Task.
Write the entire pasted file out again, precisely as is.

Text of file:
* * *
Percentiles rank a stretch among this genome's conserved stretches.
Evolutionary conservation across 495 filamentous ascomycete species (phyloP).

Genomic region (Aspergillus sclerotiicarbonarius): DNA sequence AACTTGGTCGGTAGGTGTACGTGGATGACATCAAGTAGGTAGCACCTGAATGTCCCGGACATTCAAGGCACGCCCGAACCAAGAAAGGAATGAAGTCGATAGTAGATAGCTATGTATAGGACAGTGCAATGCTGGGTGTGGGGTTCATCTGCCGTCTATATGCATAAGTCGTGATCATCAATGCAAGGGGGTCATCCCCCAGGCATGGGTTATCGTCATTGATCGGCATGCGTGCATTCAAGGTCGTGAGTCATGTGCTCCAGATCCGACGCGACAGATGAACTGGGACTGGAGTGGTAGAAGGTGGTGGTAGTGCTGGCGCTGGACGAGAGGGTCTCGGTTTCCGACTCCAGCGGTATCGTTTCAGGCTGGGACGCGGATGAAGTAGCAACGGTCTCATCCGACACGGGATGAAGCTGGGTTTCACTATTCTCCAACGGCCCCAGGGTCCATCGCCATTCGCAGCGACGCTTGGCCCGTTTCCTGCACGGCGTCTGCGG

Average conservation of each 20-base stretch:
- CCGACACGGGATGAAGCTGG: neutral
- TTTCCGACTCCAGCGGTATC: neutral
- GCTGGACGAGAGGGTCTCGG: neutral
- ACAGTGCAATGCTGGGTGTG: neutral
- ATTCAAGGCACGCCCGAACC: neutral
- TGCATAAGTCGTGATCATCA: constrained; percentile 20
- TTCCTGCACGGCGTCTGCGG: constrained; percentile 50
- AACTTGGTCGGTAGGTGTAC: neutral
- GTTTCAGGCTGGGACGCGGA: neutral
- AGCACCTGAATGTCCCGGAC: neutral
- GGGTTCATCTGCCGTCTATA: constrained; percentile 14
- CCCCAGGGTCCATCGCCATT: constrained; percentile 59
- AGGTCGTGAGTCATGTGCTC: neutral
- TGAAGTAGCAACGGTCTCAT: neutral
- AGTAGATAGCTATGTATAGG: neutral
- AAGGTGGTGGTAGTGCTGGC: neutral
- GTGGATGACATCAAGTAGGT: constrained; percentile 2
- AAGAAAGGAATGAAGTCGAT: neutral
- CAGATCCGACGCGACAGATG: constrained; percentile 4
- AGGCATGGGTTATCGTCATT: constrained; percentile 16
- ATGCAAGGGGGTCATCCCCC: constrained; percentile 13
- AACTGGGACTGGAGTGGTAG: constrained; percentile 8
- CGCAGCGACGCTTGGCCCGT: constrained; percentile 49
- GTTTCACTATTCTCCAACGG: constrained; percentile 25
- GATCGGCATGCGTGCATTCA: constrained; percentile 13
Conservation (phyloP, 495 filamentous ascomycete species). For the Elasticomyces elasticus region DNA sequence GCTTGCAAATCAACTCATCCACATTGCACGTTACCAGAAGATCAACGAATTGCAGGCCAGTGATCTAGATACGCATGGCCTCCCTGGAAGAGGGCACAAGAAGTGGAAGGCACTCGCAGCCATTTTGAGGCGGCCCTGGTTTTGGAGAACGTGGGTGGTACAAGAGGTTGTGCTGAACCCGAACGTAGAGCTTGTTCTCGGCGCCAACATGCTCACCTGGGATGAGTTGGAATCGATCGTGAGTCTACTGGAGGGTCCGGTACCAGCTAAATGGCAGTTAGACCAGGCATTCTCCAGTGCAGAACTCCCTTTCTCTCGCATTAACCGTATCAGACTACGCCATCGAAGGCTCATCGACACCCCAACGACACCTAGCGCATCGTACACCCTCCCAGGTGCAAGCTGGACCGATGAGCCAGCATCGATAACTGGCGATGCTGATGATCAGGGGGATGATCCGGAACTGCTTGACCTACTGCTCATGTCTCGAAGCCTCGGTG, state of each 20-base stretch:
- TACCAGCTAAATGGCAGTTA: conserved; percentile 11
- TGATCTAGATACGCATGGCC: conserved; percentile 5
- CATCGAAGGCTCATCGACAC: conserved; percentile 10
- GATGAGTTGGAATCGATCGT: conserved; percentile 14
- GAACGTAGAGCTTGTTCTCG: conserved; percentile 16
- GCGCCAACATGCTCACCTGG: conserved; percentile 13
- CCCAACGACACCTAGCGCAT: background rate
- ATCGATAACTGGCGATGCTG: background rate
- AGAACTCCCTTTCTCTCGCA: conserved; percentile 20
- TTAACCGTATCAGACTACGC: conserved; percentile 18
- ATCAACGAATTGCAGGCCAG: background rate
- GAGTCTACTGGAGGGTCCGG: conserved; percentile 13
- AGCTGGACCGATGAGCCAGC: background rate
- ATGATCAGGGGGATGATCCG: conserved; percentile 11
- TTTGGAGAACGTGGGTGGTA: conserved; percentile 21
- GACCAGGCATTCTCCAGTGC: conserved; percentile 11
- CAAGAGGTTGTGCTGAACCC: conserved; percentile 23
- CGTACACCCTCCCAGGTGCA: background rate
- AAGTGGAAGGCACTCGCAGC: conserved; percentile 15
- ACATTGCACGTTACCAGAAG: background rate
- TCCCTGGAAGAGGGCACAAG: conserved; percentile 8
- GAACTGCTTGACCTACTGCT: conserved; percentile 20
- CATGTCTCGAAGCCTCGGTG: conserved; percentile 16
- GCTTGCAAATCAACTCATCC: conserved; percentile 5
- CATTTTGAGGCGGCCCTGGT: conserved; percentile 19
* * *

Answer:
Percentiles rank a stretch among this genome's conserved stretches.
Evolutionary conservation across 495 filamentous ascomycete species (phyloP).

Genomic region (Aspergillus sclerotiicarbonarius): DNA sequence AACTTGGTCGGTAGGTGTACGTGGATGACATCAAGTAGGTAGCACCTGAATGTCCCGGACATTCAAGGCACGCCCGAACCAAGAAAGGAATGAAGTCGATAGTAGATAGCTATGTATAGGACAGTGCAATGCTGGGTGTGGGGTTCATCTGCCGTCTATATGCATAAGTCGTGATCATCAATGCAAGGGGGTCATCCCCCAGGCATGGGTTATCGTCATTGATCGGCATGCGTGCATTCAAGGTCGTGAGTCATGTGCTCCAGATCCGACGCGACAGATGAACTGGGACTGGAGTGGTAGAAGGTGGTGGTAGTGCTGGCGCTGGACGAGAGGGTCTCGGTTTCCGACTCCAGCGGTATCGTTTCAGGCTGGGACGCGGATGAAGTAGCAACGGTCTCATCCGACACGGGATGAAGCTGGGTTTCACTATTCTCCAACGGCCCCAGGGTCCATCGCCATTCGCAGCGACGCTTGGCCCGTTTCCTGCACGGCGTCTGCGG

Average conservation of each 20-base stretch:
- CCGACACGGGATGAAGCTGG: neutral
- TTTCCGACTCCAGCGGTATC: neutral
- GCTGGACGAGAGGGTCTCGG: neutral
- ACAGTGCAATGCTGGGTGTG: neutral
- ATTCAAGGCACGCCCGAACC: neutral
- TGCATAAGTCGTGATCATCA: constrained; percentile 20
- TTCCTGCACGGCGTCTGCGG: constrained; percentile 50
- AACTTGGTCGGTAGGTGTAC: neutral
- GTTTCAGGCTGGGACGCGGA: neutral
- AGCACCTGAATGTCCCGGAC: neutral
- GGGTTCATCTGCCGTCTATA: constrained; percentile 14
- CCCCAGGGTCCATCGCCATT: constrained; percentile 59
- AGGTCGTGAGTCATGTGCTC: neutral
- TGAAGTAGCAACGGTCTCAT: neutral
- AGTAGATAGCTATGTATAGG: neutral
- AAGGTGGTGGTAGTGCTGGC: neutral
- GTGGATGACATCAAGTAGGT: constrained; percentile 2
- AAGAAAGGAATGAAGTCGAT: neutral
- CAGATCCGACGCGACAGATG: constrained; percentile 4
- AGGCATGGGTTATCGTCATT: constrained; percentile 16
- ATGCAAGGGGGTCATCCCCC: constrained; percentile 13
- AACTGGGACTGGAGTGGTAG: constrained; percentile 8
- CGCAGCGACGCTTGGCCCGT: constrained; percentile 49
- GTTTCACTATTCTCCAACGG: constrained; percentile 25
- GATCGGCATGCGTGCATTCA: constrained; percentile 13
Conservation (phyloP, 495 filamentous ascomycete species). For the Elasticomyces elasticus region DNA sequence GCTTGCAAATCAACTCATCCACATTGCACGTTACCAGAAGATCAACGAATTGCAGGCCAGTGATCTAGATACGCATGGCCTCCCTGGAAGAGGGCACAAGAAGTGGAAGGCACTCGCAGCCATTTTGAGGCGGCCCTGGTTTTGGAGAACGTGGGTGGTACAAGAGGTTGTGCTGAACCCGAACGTAGAGCTTGTTCTCGGCGCCAACATGCTCACCTGGGATGAGTTGGAATCGATCGTGAGTCTACTGGAGGGTCCGGTACCAGCTAAATGGCAGTTAGACCAGGCATTCTCCAGTGCAGAACTCCCTTTCTCTCGCATTAACCGTATCAGACTACGCCATCGAAGGCTCATCGACACCCCAACGACACCTAGCGCATCGTACACCCTCCCAGGTGCAAGCTGGACCGATGAGCCAGCATCGATAACTGGCGATGCTGATGATCAGGGGGATGATCCGGAACTGCTTGACCTACTGCTCATGTCTCGAAGCCTCGGTG, state of each 20-base stretch:
- TACCAGCTAAATGGCAGTTA: conserved; percentile 11
- TGATCTAGATACGCATGGCC: conserved; percentile 5
- CATCGAAGGCTCATCGACAC: conserved; percentile 10
- GATGAGTTGGAATCGATCGT: conserved; percentile 14
- GAACGTAGAGCTTGTTCTCG: conserved; percentile 16
- GCGCCAACATGCTCACCTGG: conserved; percentile 13
- CCCAACGACACCTAGCGCAT: background rate
- ATCGATAACTGGCGATGCTG: background rate
- AGAACTCCCTTTCTCTCGCA: conserved; percentile 20
- TTAACCGTATCAGACTACGC: conserved; percentile 18
- ATCAACGAATTGCAGGCCAG: background rate
- GAGTCTACTGGAGGGTCCGG: conserved; percentile 13
- AGCTGGACCGATGAGCCAGC: background rate
- ATGATCAGGGGGATGATCCG: conserved; percentile 11
- TTTGGAGAACGTGGGTGGTA: conserved; percentile 21
- GACCAGGCATTCTCCAGTGC: conserved; percentile 11
- CAAGAGGTTGTGCTGAACCC: conserved; percentile 23
- CGTACACCCTCCCAGGTGCA: background rate
- AAGTGGAAGGCACTCGCAGC: conserved; percentile 15
- ACATTGCACGTTACCAGAAG: background rate
- TCCCTGGAAGAGGGCACAAG: conserved; percentile 8
- GAACTGCTTGACCTACTGCT: conserved; percentile 20
- CATGTCTCGAAGCCTCGGTG: conserved; percentile 16
- GCTTGCAAATCAACTCATCC: conserved; percentile 5
- CATTTTGAGGCGGCCCTGGT: conserved; percentile 19